Taming of the Shrew

Wordy Wednesday-“Kill With Kindness”

This week’s wordy Wednesday is “to kill with kindness”, uttered by Petrucio, in his speech revealing how he plans to tame Kate’s shrewish nature:

And if she chance to nod I’ll rail and brawl,

And with the clamor keep her still awake.

This is a way to kill a wife with kindness.

Taming Of The Shrew: act 4, scene 1

In this speech Petrucio is revealing how he plans to tame Kate’s shrewish nature and make her into an obedient wife. He claims that the only way to make her truly obedient and get rid of her wild and feisty nature is to kill a wife with kindness. From Petrucio’s point of view “killing with kindness” involves depriving Kate of food and sleep for a period of time, until she willingly gives in to being his obedient wife.

According to dictionary.com killing with kindness is any action that involves overwhelming someone with mistaken or excessive kindness. This expression originated as a reference to something that fond apes do to their young: crushing them to death in a hug and was a proverb by the mid 1500s.

The usage of the phrase in Taming Of The Shrew is fascinating because of its ties to the word’s origins. Petrucio is like the ape crushing its young through an ignorantly and overwhelmingly aggressive act that he claims is an act of love. The usage of ‘kill with kindness’ strays away from our traditional notions of what overwhelming an individual with mistaken or excessive kindness really is. The one question we’re left with is the following: is this an excessive and mistaken act of kindness or is it straight-forward aggression and cruelty?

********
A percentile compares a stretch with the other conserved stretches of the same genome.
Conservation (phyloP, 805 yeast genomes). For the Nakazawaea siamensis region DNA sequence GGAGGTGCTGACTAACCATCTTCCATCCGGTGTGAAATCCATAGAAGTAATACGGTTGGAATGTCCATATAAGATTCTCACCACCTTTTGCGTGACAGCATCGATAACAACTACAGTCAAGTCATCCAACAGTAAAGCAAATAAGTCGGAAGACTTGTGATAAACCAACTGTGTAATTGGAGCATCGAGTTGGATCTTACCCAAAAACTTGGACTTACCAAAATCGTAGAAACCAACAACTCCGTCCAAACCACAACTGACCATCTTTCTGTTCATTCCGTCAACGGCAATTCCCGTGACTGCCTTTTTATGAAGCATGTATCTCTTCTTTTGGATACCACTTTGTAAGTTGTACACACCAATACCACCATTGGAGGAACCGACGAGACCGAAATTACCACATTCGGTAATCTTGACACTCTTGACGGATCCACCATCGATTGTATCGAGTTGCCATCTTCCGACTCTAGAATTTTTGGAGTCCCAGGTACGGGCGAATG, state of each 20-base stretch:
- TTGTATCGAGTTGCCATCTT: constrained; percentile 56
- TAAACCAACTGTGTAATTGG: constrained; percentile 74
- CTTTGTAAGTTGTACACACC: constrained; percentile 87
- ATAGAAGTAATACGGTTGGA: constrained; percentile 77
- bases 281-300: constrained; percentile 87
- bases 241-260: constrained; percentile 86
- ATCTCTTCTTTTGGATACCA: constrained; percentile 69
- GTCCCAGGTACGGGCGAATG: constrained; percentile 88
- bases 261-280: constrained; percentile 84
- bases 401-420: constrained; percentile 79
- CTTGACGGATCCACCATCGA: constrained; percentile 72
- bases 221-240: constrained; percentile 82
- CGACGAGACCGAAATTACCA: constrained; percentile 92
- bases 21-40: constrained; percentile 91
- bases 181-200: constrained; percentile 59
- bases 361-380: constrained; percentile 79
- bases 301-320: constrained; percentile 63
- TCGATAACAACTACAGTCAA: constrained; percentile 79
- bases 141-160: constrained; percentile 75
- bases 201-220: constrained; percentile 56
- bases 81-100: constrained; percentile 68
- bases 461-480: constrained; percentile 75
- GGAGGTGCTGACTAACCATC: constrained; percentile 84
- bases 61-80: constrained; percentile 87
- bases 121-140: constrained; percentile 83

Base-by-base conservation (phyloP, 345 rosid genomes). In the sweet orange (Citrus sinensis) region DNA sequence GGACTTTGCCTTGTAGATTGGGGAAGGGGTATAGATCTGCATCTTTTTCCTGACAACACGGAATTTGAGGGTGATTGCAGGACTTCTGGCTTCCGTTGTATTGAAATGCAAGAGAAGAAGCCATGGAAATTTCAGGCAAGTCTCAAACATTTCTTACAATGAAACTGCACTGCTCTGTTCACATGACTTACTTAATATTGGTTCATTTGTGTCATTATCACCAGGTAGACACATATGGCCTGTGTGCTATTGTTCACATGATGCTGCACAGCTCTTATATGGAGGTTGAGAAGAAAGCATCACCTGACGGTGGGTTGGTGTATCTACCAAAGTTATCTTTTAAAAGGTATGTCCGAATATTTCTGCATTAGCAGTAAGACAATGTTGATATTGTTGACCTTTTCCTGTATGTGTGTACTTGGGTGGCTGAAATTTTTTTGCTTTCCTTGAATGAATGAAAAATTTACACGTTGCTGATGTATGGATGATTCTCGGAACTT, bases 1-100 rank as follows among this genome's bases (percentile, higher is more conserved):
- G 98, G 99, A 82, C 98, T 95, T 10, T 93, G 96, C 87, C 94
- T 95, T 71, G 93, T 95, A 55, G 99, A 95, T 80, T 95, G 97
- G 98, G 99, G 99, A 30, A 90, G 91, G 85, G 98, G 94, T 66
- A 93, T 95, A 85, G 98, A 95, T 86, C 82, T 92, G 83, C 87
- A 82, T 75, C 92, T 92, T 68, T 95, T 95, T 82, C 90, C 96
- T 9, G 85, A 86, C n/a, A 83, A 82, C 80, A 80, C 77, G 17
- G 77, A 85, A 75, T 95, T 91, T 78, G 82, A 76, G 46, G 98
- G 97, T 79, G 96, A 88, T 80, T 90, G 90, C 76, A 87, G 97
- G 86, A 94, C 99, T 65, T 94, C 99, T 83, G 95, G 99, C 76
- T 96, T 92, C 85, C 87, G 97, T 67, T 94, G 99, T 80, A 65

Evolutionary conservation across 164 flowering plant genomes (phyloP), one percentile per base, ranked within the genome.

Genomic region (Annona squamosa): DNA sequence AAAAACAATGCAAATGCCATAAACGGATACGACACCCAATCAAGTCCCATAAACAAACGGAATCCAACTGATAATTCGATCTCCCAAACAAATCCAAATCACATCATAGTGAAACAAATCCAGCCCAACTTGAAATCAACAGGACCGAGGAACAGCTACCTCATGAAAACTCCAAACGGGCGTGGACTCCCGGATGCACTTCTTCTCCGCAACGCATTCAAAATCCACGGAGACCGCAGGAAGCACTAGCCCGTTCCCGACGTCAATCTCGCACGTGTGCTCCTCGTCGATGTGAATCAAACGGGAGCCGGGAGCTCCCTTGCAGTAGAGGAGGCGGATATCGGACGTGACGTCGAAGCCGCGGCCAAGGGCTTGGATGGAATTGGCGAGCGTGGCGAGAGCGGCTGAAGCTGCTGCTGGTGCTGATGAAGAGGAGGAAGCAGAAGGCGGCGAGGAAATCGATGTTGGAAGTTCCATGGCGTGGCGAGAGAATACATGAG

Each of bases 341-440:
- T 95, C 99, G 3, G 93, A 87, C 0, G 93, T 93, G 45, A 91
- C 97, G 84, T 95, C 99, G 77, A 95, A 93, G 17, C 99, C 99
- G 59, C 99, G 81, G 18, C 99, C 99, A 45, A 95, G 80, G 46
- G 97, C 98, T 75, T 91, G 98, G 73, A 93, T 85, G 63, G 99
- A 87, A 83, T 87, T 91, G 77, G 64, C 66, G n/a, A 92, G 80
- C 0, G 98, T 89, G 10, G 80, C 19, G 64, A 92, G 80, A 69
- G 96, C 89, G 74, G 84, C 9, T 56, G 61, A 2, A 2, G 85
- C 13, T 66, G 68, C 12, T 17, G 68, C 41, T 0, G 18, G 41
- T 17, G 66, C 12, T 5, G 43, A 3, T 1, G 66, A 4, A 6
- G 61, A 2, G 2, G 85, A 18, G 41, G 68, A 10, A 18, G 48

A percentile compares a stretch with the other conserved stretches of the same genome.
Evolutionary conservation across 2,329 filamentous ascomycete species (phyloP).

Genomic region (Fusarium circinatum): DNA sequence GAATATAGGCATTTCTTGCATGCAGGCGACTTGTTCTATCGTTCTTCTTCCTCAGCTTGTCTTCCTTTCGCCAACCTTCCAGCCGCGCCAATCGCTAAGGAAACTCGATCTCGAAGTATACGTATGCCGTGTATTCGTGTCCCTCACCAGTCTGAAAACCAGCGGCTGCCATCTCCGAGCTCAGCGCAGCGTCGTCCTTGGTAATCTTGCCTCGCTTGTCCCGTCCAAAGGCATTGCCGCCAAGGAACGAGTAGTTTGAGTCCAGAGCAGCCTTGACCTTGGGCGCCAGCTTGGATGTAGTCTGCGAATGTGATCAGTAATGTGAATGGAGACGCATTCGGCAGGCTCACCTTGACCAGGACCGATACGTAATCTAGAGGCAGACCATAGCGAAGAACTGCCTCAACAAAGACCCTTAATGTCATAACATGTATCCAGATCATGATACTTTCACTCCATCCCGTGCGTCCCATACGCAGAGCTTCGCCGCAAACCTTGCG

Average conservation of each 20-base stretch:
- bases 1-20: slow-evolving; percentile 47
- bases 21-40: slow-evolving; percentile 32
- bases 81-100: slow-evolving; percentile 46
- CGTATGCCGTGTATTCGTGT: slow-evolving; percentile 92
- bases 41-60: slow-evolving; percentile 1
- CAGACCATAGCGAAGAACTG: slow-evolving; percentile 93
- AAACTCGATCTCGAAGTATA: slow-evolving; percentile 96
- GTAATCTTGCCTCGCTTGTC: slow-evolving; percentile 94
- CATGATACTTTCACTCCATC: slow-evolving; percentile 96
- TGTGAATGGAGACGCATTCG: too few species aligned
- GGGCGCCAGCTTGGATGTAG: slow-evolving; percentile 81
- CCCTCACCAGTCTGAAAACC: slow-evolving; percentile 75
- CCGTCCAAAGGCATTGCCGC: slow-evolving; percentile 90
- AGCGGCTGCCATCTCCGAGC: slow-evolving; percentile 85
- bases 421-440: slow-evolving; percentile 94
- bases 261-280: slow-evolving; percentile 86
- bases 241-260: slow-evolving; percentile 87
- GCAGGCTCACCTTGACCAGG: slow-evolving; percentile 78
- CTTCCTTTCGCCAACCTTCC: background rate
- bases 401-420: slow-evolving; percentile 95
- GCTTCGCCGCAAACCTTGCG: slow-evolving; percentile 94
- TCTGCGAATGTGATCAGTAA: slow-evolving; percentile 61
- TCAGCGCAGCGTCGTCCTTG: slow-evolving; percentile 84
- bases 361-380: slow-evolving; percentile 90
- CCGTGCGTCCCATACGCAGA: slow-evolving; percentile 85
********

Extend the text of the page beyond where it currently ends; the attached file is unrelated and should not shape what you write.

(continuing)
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Photo Friday- Shakespeare In Action @ Nuit Blanche

Hello!

Last Saturday Shakespeare In Action did a guerrilla style performance of  scenes from three of Shakespeare’s plays: Romeo And Juliet, Taming Of The Shrew, and Midsummer Night’s Dream at King Blue Condo Presentation Centre as part of Nuit Blanche. The following are pictures I took at the final performance.

Juliet on the balcony: Romeo and Juliet Balcony scene

Juliet on the balcony: Romeo and Juliet Balcony scene

above: scene with the lovers (romeo and Juliet)

above: scene with the lovers (romeo and Juliet)

In the King Blue Condos presentation centre hallway actors perform for the audience a scene from Taming of the shrew.